IToald respectfully annotate t the people
of Ohio county that bail prepared, at all times.
to do aDy mine el sarveymg, running lines,
laying off land aad lots, kc. at shoit notice.
Terras reasonable and to suit limes. (
A. T. XILL.
HARD WICK A IfAIX, ;
DBT GOODS, GROCERIES. HATS, CAPS,
BOOTS, 8H0BS, HARDWARE,
Which we will, sell low for cash, or exchange
or country preausejpaping ine nignest market
price.' nol ly
By virtue of Taxes due the Sheriff of Ohio.
county for the years 1873 and 1874, 1, or ono
of my Deputies; will, on Monday, the first day
of March, 1875, at the Court House door, in.
Hartford, expose to safe to the highest bidder.
for cash in hand, the following; tracts 0 land
and town tots, situated la Ohio county. Ken
tacky, to wit:
Elijah D. Davis, 11 acrta in D:s
trict o. 3 for 1873......... $ 0O
Elijah P. Davis, 11 acres in Dis
trict No. 3 for 1874
Thomas Stewart. 100 acre in Dis
trict No, 8 for J873. ....
We. IL Stewart, 60 acres in Dis
trict No. 8 for 1873
Wm. L. Dnnn, 125' acres in Di
trict No. ,6 tor 1873. .
George W. Edwards, 62J acres in
District No. 3 for 1873
David P. Garth. 100 acres in Dis
trict No. 5 for 1873.. 6, 9
Solomon iL Grnbb, one town lot
Rockport, balance for 1873.....
fames W. Hatcher, 343 acres in
District No. 3. balance for lo73
Jaraei W. Hatcher, 171 J acres in
District No. 3 for 1874..........
James Birch, 200 acres in District
No. 5 for 1874.
lira. Charlotte E. Bradley, 49
acres in District No. Q lor 1874 1
Enoch B. Snider, 171 acres in
District No. 3 for 1874. 6
Wm. D. Park, agent of Eo heirs,
127 acres in District No. 1 for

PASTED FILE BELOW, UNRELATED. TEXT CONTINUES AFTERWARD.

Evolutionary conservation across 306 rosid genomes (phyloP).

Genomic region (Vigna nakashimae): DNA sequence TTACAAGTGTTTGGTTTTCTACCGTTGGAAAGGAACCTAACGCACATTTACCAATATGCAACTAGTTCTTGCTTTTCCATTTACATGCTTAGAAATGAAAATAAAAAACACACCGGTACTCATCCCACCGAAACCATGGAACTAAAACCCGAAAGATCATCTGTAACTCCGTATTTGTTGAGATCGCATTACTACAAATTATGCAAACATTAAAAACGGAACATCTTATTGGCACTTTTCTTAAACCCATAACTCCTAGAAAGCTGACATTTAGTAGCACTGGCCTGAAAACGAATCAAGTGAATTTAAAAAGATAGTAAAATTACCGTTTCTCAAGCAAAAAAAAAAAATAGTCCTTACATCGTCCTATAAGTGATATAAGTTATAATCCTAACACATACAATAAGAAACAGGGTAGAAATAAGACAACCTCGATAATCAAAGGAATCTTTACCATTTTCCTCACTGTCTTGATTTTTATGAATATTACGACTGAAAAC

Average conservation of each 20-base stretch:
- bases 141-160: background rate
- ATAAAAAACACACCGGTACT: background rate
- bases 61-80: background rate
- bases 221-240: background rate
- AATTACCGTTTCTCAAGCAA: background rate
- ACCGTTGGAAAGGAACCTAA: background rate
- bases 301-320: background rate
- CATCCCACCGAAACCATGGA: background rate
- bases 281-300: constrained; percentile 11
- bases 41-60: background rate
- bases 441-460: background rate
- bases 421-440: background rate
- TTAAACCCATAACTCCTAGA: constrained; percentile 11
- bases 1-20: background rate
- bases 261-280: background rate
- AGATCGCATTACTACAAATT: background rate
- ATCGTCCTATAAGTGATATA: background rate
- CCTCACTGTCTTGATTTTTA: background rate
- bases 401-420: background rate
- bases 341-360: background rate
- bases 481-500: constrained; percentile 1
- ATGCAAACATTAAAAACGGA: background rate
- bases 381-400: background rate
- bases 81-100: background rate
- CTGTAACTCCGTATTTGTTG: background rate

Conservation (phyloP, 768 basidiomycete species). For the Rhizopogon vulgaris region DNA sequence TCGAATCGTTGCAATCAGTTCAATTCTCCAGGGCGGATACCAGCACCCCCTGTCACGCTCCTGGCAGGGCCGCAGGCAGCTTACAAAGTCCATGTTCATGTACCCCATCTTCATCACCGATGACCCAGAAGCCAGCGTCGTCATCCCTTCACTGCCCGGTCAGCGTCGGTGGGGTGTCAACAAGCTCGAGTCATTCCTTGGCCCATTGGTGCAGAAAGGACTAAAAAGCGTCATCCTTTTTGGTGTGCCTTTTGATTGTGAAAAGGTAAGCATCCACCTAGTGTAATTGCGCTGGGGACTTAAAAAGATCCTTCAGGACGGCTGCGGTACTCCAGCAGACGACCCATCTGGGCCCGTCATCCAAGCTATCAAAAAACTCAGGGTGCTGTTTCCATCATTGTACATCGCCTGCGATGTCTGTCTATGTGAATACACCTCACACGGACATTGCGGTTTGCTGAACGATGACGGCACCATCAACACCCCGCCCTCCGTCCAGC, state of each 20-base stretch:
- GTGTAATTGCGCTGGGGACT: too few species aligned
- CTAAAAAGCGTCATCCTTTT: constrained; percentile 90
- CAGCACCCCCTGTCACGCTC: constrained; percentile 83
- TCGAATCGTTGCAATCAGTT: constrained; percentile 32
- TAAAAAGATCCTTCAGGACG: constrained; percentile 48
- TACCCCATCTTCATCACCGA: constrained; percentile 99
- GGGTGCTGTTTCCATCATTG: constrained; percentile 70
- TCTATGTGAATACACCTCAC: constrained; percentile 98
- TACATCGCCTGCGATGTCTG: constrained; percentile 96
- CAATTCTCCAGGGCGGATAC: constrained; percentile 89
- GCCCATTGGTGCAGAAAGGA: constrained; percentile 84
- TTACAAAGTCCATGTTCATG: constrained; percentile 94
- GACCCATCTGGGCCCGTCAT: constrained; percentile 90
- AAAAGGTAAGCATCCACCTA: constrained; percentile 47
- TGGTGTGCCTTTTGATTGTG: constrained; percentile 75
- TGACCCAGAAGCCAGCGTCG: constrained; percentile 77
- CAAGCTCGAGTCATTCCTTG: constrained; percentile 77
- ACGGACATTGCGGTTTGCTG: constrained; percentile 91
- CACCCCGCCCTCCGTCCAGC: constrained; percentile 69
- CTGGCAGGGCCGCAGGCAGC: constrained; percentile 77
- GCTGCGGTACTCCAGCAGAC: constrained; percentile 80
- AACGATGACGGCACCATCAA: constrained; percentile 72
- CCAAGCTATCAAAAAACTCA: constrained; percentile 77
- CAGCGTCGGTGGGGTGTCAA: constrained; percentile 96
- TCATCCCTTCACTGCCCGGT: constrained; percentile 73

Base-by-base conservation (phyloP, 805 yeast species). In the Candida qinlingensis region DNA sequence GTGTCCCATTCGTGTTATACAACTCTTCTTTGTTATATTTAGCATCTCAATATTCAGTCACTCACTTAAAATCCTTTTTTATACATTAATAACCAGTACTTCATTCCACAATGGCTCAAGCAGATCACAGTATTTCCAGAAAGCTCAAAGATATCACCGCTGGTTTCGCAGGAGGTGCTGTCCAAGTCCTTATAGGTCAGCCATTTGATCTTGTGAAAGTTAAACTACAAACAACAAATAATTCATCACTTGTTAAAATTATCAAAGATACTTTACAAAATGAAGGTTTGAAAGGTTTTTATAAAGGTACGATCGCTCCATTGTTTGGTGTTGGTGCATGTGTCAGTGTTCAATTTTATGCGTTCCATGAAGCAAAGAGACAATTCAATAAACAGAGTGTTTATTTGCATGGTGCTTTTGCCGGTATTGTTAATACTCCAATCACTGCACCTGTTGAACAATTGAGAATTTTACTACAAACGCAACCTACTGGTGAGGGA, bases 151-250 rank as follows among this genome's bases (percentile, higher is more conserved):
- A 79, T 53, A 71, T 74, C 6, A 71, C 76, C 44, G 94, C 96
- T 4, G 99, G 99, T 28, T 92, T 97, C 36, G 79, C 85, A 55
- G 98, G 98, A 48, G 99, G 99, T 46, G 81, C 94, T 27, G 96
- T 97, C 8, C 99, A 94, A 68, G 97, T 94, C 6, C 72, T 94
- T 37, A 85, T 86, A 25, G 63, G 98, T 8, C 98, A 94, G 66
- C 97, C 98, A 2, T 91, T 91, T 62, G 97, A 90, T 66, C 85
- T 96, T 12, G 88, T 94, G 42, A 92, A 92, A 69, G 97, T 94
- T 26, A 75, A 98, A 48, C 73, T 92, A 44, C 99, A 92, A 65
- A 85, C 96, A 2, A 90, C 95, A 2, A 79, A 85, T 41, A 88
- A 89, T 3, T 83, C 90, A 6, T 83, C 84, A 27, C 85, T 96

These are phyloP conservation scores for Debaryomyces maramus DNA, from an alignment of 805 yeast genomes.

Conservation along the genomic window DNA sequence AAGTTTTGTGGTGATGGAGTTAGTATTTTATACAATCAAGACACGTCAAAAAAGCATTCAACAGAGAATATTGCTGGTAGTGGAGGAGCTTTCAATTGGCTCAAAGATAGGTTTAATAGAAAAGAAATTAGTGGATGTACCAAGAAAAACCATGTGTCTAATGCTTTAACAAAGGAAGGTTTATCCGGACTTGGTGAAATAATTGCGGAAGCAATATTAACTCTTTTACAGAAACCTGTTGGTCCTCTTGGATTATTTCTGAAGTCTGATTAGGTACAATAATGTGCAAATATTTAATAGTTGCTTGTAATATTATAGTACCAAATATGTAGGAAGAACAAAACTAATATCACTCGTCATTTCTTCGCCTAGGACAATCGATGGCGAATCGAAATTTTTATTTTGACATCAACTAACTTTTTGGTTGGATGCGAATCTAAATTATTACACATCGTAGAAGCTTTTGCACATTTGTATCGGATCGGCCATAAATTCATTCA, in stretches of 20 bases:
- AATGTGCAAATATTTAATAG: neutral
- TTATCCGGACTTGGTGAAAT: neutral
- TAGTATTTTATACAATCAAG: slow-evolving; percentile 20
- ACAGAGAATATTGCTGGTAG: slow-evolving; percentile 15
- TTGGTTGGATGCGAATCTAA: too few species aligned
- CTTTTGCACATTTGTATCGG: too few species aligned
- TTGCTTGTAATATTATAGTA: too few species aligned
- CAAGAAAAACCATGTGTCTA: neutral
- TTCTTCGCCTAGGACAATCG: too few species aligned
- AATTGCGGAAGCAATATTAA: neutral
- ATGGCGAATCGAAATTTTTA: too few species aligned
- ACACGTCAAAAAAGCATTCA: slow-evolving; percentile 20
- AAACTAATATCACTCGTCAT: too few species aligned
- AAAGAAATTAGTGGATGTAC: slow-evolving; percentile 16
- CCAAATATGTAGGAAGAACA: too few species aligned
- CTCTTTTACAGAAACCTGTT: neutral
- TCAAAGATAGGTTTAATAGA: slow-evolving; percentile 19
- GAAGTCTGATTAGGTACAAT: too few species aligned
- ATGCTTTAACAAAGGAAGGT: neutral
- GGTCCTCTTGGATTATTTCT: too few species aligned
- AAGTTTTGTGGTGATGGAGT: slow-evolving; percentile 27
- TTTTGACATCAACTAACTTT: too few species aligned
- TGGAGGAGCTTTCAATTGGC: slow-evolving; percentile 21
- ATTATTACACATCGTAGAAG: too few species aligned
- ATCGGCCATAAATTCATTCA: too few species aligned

Benjamin Neighbors, 70 acres in
District No. 10 for 1874... .... 4 21
Charles F. Miles, 123 acres in Dis
trict No. 6 for 1874.
Thomas Melton, for John Melton's
heirs, 92 acres in District No. 4
Green B. Ratler. 9 acres la Dis
trict Ncs.2 for 1874 .. ......n.4 91
Wm. L. Dnnn, 52 acres in District
No. 6 for 1874......,
... 5 69
Wm. Brown, 150 acres in District
No. for 1874 ....................
Mrs. Julia P. Kerbv, 66 acres in
District No. 10 lor 1874
Charles Payne. 75 acres in District
No. for 1874- : 3 27
Mrs. Mary Bell, 170 acres tn Dis
trict No. 3 for 1874
L. M. Stain. 56 acres in District
- No. 7 for 1874
.......... 3 46
Timothy Barber, 100 acres in Dis
trict No. 5 Jor 1874.
.... 1 93
H D. Walker, for Goodwin, v50Q.
acres in District No. 11 for 1874
Louisville, -fadncab & Southwest
ern Railroad Company, 2,771
acrea................ ..., 21 33
George W. Edwards, guardian for
his heirs, 62 acres jn District.
No. 3 for 1874............. ........... 4 17
D&bney Gaines, administrator of
Frank Mitchell, deceased, 213
acres in District No.5 for 1874- 11 36
Wm. W.Grant, 100 acres in Dis
trict No. 5 for 1874 . 7 92
H. Mi. Stevens, 200 acres in Dii- .
trict No. 9 for 1873 and 1874 14.-48
Armstrong Hale, agent for Crad-.
dock's heirs, 1350 acres in Dis
trict No. 5 for 1874 22 70
James Mills, 182 acres for 1873
and 1874, in District No. 5 21 97
Elijah Miller, agent for Thosv J.
.Bell. .300 acres in District No. 7
Robert Miller, 95 acres in District
No. 1 for 1874 4
Elizabeth Gathright, 200 acres in
District No. IQ for 1874...
Andrew McKinley, 150 acres in
District No. 2 for 1873 and 1874
Isaac Newton, agent for James
Newton, 100, acres in District
'No. 4 for 1874
Thomas Sanders, 100 acres in Dis
trict No. 10 for 1874 .........
James Taylor's heirs. 74' acres in'
District No. 9 for 1874 nC...v 4 95
Isaac Travis, 25 acres in District
No. 11. for 1874 ....I. 5 58
James C Tilford,15 acres in Dis
trict No. 3 for 1874. - 744
Sale between the hours of 9 o'clock a. m. and
4 o'clock p. m. Tbe purchasers of the abors
land will be entitled to thirty per sent. 7r an
num on the purahaso money, and the pur
chaser will take.deed to the land purchased, If
not redeemed In two years.
The year of 1871 is past; and many hare not
paid their taxes. I am compelled to levy and
sell from this date, If thy fail to pay when
called upon. Money Is the only thing that
will settle my account with the Auditor of th
This is positively the last call without mosey
or oroDerty. and those who desir to- avoid
paying costs, of levy and taking care of prop,
arty, mast pay when called upon. Honing
that you will realise the responsible position
of Sheriff, and your own duty as tax-payers,
and respond promptly.
. x am very respeowuu7
THOMAS J. SMITH,
Sheriff of, Ohio wunty.
Hartford, Pebrasry 10, Wi.